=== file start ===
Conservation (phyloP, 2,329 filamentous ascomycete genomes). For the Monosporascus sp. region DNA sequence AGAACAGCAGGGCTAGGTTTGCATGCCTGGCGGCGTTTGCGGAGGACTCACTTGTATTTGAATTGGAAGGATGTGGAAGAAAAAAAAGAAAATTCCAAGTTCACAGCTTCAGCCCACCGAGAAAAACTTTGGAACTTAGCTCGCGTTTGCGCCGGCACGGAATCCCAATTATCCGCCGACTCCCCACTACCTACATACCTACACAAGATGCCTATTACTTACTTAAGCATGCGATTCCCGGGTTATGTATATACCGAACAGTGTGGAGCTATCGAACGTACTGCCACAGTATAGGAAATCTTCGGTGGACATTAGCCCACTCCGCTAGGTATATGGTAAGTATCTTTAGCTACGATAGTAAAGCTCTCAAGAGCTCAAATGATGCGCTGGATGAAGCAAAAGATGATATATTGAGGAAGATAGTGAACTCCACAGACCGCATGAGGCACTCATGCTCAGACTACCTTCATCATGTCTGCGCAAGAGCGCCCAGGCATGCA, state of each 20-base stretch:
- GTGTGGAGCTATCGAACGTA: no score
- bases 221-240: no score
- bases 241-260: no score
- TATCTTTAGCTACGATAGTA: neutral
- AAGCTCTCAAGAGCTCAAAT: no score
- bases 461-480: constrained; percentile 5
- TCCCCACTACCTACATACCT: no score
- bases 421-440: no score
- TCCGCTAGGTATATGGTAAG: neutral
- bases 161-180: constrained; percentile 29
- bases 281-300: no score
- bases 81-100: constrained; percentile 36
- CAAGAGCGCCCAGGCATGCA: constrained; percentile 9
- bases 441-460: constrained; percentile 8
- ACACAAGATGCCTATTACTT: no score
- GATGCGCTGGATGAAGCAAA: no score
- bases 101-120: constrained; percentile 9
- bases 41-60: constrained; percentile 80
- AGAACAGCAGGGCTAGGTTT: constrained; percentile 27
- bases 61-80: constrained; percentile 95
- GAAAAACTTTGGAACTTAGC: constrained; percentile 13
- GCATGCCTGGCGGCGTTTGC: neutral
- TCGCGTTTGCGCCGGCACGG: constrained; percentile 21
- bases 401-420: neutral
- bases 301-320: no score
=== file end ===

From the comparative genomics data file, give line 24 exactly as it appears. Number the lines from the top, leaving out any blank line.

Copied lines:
- TCGCGTTTGCGCCGGCACGG: constrained; percentile 21